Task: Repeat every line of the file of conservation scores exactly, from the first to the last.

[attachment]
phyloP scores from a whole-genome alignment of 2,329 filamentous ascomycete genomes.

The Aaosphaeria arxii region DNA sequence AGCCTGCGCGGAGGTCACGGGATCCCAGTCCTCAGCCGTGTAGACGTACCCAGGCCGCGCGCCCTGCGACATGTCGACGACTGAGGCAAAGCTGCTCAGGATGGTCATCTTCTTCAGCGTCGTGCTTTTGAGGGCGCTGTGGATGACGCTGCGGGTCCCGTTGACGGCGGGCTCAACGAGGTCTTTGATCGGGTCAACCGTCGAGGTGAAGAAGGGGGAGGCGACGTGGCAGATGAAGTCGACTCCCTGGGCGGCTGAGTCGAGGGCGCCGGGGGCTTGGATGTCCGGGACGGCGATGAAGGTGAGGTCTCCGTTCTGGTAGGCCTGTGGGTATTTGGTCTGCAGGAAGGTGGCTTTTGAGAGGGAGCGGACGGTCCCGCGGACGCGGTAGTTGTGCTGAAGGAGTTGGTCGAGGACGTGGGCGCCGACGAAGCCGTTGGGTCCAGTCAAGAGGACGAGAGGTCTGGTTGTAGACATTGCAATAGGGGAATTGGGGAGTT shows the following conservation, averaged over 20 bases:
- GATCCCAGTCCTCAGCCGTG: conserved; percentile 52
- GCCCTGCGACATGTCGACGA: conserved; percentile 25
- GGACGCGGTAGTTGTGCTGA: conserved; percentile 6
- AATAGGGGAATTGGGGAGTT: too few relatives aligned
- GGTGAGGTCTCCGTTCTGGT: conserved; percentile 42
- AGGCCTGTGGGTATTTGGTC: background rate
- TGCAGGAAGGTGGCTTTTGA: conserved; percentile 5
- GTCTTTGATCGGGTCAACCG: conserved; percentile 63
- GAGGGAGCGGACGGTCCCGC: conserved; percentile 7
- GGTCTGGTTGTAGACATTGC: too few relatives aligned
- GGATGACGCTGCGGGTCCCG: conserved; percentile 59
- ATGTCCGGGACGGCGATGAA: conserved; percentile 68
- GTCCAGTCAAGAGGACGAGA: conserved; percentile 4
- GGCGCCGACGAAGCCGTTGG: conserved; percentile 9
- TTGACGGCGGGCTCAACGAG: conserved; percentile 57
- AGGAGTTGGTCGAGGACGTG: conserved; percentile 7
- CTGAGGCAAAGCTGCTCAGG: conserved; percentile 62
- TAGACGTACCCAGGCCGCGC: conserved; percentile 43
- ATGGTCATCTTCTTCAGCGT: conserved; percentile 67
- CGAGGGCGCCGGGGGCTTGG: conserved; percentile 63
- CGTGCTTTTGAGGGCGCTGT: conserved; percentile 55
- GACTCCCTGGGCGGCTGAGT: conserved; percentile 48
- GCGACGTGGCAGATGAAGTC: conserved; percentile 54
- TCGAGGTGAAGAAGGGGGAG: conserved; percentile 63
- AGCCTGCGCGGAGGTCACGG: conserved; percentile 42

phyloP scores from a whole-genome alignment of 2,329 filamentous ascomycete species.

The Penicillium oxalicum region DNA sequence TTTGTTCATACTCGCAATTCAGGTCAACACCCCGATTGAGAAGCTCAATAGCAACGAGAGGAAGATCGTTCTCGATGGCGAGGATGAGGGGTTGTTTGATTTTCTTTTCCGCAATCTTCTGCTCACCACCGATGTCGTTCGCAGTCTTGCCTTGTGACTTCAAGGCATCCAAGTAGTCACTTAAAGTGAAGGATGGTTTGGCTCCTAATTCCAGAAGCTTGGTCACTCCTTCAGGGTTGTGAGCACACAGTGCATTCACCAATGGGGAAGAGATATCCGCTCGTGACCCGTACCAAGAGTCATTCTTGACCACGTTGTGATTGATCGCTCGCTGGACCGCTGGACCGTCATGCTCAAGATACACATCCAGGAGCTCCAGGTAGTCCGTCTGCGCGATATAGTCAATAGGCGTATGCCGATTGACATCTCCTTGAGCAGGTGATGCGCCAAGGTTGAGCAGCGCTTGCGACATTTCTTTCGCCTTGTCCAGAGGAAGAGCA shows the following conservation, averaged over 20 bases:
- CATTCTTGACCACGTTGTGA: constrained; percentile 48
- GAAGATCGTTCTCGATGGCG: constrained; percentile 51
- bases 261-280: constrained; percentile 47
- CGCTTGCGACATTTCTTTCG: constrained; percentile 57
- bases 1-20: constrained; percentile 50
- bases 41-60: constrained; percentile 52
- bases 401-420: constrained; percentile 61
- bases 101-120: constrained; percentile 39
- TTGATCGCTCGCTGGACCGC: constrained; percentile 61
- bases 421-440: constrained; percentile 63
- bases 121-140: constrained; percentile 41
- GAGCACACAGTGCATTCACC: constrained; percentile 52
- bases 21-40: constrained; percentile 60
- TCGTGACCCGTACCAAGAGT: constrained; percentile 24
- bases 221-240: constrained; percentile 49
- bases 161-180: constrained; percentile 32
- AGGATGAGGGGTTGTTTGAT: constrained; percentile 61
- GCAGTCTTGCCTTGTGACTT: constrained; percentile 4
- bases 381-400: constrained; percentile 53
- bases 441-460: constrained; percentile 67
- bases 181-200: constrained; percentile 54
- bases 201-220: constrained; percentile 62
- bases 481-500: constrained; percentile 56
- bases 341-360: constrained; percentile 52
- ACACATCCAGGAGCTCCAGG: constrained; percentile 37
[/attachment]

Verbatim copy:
phyloP scores from a whole-genome alignment of 2,329 filamentous ascomycete genomes.

The Aaosphaeria arxii region DNA sequence AGCCTGCGCGGAGGTCACGGGATCCCAGTCCTCAGCCGTGTAGACGTACCCAGGCCGCGCGCCCTGCGACATGTCGACGACTGAGGCAAAGCTGCTCAGGATGGTCATCTTCTTCAGCGTCGTGCTTTTGAGGGCGCTGTGGATGACGCTGCGGGTCCCGTTGACGGCGGGCTCAACGAGGTCTTTGATCGGGTCAACCGTCGAGGTGAAGAAGGGGGAGGCGACGTGGCAGATGAAGTCGACTCCCTGGGCGGCTGAGTCGAGGGCGCCGGGGGCTTGGATGTCCGGGACGGCGATGAAGGTGAGGTCTCCGTTCTGGTAGGCCTGTGGGTATTTGGTCTGCAGGAAGGTGGCTTTTGAGAGGGAGCGGACGGTCCCGCGGACGCGGTAGTTGTGCTGAAGGAGTTGGTCGAGGACGTGGGCGCCGACGAAGCCGTTGGGTCCAGTCAAGAGGACGAGAGGTCTGGTTGTAGACATTGCAATAGGGGAATTGGGGAGTT shows the following conservation, averaged over 20 bases:
- GATCCCAGTCCTCAGCCGTG: conserved; percentile 52
- GCCCTGCGACATGTCGACGA: conserved; percentile 25
- GGACGCGGTAGTTGTGCTGA: conserved; percentile 6
- AATAGGGGAATTGGGGAGTT: too few relatives aligned
- GGTGAGGTCTCCGTTCTGGT: conserved; percentile 42
- AGGCCTGTGGGTATTTGGTC: background rate
- TGCAGGAAGGTGGCTTTTGA: conserved; percentile 5
- GTCTTTGATCGGGTCAACCG: conserved; percentile 63
- GAGGGAGCGGACGGTCCCGC: conserved; percentile 7
- GGTCTGGTTGTAGACATTGC: too few relatives aligned
- GGATGACGCTGCGGGTCCCG: conserved; percentile 59
- ATGTCCGGGACGGCGATGAA: conserved; percentile 68
- GTCCAGTCAAGAGGACGAGA: conserved; percentile 4
- GGCGCCGACGAAGCCGTTGG: conserved; percentile 9
- TTGACGGCGGGCTCAACGAG: conserved; percentile 57
- AGGAGTTGGTCGAGGACGTG: conserved; percentile 7
- CTGAGGCAAAGCTGCTCAGG: conserved; percentile 62
- TAGACGTACCCAGGCCGCGC: conserved; percentile 43
- ATGGTCATCTTCTTCAGCGT: conserved; percentile 67
- CGAGGGCGCCGGGGGCTTGG: conserved; percentile 63
- CGTGCTTTTGAGGGCGCTGT: conserved; percentile 55
- GACTCCCTGGGCGGCTGAGT: conserved; percentile 48
- GCGACGTGGCAGATGAAGTC: conserved; percentile 54
- TCGAGGTGAAGAAGGGGGAG: conserved; percentile 63
- AGCCTGCGCGGAGGTCACGG: conserved; percentile 42

phyloP scores from a whole-genome alignment of 2,329 filamentous ascomycete species.

The Penicillium oxalicum region DNA sequence TTTGTTCATACTCGCAATTCAGGTCAACACCCCGATTGAGAAGCTCAATAGCAACGAGAGGAAGATCGTTCTCGATGGCGAGGATGAGGGGTTGTTTGATTTTCTTTTCCGCAATCTTCTGCTCACCACCGATGTCGTTCGCAGTCTTGCCTTGTGACTTCAAGGCATCCAAGTAGTCACTTAAAGTGAAGGATGGTTTGGCTCCTAATTCCAGAAGCTTGGTCACTCCTTCAGGGTTGTGAGCACACAGTGCATTCACCAATGGGGAAGAGATATCCGCTCGTGACCCGTACCAAGAGTCATTCTTGACCACGTTGTGATTGATCGCTCGCTGGACCGCTGGACCGTCATGCTCAAGATACACATCCAGGAGCTCCAGGTAGTCCGTCTGCGCGATATAGTCAATAGGCGTATGCCGATTGACATCTCCTTGAGCAGGTGATGCGCCAAGGTTGAGCAGCGCTTGCGACATTTCTTTCGCCTTGTCCAGAGGAAGAGCA shows the following conservation, averaged over 20 bases:
- CATTCTTGACCACGTTGTGA: constrained; percentile 48
- GAAGATCGTTCTCGATGGCG: constrained; percentile 51
- bases 261-280: constrained; percentile 47
- CGCTTGCGACATTTCTTTCG: constrained; percentile 57
- bases 1-20: constrained; percentile 50
- bases 41-60: constrained; percentile 52
- bases 401-420: constrained; percentile 61
- bases 101-120: constrained; percentile 39
- TTGATCGCTCGCTGGACCGC: constrained; percentile 61
- bases 421-440: constrained; percentile 63
- bases 121-140: constrained; percentile 41
- GAGCACACAGTGCATTCACC: constrained; percentile 52
- bases 21-40: constrained; percentile 60
- TCGTGACCCGTACCAAGAGT: constrained; percentile 24
- bases 221-240: constrained; percentile 49
- bases 161-180: constrained; percentile 32
- AGGATGAGGGGTTGTTTGAT: constrained; percentile 61
- GCAGTCTTGCCTTGTGACTT: constrained; percentile 4
- bases 381-400: constrained; percentile 53
- bases 441-460: constrained; percentile 67
- bases 181-200: constrained; percentile 54
- bases 201-220: constrained; percentile 62
- bases 481-500: constrained; percentile 56
- bases 341-360: constrained; percentile 52
- ACACATCCAGGAGCTCCAGG: constrained; percentile 37